Thiebaud describes herself on that day as an “seventeen year-old virgin” swamped by “intense anxiety” at the prospect of meeting the “salacious beast” Henry Miller. The very last thing she expected to find was a charming old grandfatherly man who showed no signs of wanting to seduce her, and who instead took simple delight in her company. But that is exactly what she found.
A few years after their first meeting Thiebaud moved into Miller’s home as his cook and housekeeper. She describes her rapport with Miller (pp. 17):
Henry was one of the most open people I have ever known. I knew what was going on in his head as well as his heart nearly all the time. He did not keep many secrets and, like me, his emotions were written all over his face.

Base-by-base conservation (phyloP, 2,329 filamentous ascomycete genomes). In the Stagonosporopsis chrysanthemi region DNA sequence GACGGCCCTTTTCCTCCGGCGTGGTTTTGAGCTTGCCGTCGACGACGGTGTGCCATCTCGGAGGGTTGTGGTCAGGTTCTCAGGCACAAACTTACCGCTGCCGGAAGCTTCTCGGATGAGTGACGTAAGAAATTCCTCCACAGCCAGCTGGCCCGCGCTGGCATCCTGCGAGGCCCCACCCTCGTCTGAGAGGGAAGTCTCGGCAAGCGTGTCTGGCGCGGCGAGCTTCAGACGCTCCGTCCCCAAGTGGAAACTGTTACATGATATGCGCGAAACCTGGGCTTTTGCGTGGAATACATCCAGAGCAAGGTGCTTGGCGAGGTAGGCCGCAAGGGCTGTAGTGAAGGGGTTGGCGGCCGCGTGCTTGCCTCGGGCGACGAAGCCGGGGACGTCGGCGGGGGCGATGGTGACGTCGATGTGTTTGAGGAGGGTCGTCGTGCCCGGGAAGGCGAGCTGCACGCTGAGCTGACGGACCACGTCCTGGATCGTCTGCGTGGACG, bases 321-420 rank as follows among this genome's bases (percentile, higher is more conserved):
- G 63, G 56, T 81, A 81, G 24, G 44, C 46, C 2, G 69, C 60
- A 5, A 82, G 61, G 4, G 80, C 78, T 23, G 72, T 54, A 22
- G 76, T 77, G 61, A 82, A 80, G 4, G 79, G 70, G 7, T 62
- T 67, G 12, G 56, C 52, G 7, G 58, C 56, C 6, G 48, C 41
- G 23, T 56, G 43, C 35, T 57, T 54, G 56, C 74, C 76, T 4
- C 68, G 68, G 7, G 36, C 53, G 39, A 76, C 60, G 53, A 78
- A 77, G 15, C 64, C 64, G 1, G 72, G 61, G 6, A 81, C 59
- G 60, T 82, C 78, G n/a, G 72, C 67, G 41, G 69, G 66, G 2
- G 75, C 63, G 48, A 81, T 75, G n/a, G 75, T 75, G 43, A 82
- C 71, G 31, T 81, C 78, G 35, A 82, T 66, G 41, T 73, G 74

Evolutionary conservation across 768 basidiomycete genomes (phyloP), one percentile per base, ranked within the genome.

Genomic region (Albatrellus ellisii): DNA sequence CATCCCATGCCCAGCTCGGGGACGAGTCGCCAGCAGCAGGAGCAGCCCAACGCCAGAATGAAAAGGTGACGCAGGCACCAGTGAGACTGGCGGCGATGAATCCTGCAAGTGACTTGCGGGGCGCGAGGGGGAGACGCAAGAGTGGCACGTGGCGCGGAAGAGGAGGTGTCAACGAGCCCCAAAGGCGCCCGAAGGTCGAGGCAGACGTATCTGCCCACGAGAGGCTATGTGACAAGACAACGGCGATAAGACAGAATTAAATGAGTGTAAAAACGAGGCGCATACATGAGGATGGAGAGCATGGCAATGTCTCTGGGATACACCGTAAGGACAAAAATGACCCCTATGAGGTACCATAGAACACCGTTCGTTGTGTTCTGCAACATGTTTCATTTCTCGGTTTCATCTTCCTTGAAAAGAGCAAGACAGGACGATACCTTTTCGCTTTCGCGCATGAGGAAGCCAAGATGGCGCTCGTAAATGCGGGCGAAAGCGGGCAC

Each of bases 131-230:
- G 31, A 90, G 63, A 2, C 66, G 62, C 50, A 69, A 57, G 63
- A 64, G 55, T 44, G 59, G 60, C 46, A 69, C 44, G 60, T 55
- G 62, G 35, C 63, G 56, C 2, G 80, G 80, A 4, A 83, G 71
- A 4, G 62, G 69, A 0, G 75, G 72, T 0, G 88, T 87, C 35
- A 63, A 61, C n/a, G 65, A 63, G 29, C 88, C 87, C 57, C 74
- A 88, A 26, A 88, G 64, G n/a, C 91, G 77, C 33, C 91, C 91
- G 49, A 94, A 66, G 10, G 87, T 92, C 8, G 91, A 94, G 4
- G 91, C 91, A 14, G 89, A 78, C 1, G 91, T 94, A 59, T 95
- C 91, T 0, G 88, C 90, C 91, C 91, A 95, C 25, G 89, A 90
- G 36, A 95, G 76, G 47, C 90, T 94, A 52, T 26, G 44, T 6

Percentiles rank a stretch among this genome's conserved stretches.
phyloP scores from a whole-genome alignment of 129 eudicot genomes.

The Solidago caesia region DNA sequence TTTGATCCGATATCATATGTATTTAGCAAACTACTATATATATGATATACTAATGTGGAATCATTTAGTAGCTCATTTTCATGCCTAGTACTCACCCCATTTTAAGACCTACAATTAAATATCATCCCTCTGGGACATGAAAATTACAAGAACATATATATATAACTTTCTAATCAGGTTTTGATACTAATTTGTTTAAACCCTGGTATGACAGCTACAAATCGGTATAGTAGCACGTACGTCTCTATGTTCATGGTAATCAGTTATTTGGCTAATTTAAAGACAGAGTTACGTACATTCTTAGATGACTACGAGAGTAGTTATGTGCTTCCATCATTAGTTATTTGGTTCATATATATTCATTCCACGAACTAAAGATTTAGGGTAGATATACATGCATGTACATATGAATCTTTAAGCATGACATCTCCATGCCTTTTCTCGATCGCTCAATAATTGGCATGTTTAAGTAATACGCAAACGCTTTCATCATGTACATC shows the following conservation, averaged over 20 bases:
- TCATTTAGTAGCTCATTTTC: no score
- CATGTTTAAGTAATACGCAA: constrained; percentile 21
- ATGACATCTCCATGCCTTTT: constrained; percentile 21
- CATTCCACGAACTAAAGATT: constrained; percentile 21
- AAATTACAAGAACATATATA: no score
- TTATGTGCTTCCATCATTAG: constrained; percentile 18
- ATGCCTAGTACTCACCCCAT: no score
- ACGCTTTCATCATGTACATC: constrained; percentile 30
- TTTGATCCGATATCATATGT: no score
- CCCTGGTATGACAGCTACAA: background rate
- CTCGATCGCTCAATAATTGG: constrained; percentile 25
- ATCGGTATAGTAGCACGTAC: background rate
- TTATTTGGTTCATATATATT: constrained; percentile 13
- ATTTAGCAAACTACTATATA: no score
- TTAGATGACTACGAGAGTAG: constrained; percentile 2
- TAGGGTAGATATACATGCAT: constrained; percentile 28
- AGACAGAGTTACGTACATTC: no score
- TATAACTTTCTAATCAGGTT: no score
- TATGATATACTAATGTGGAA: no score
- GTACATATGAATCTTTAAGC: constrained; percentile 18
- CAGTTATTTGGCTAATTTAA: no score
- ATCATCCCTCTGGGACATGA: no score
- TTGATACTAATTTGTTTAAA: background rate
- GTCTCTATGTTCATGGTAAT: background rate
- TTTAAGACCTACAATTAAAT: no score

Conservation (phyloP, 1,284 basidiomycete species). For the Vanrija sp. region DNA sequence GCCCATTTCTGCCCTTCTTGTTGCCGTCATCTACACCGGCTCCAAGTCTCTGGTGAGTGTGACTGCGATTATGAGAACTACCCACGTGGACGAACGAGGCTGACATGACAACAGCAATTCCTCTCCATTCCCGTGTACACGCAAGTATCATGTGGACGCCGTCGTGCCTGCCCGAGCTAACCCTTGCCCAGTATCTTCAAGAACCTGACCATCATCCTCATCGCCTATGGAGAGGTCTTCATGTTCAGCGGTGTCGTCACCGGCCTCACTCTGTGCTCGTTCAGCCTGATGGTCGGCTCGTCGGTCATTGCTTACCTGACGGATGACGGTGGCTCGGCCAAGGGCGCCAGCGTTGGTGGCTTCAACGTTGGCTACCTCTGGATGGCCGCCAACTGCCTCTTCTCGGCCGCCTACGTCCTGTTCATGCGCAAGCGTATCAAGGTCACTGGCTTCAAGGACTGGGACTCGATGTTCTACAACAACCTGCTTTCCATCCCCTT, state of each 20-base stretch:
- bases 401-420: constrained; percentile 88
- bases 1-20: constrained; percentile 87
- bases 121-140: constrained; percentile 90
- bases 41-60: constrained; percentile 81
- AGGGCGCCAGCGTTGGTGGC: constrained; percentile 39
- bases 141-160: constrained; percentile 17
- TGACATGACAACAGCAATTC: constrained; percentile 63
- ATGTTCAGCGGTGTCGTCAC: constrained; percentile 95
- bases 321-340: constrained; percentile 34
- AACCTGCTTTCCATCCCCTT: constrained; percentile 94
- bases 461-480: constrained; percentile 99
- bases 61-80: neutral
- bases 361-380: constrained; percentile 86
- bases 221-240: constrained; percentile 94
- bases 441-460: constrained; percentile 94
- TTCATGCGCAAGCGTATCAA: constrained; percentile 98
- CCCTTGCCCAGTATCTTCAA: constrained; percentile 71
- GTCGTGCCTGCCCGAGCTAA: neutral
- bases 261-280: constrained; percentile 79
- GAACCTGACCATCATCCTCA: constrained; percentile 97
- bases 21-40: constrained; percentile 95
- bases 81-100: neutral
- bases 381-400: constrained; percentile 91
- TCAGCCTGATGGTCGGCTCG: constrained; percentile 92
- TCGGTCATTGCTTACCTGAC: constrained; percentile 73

I get the impression that when Thiebaud walks into a room, the first things she notices are the people. After that, she notices the art on the wall, then the furnishings, and then the diamond sparking on the table.
Moreover, I could be wrong about this, but I get the impression her interest in people often dominates and restrains her natural human inclination to judge people. That is, she simply takes folks as they are without trying to change them because she is so gawd awful interested in them.
If any of that is true, then it seems significant to me because Thiebaud has written a book. A book that demands and requires its author to be a keen observer of people. And namely, a keen observer of Henry Miller. As well as of herself.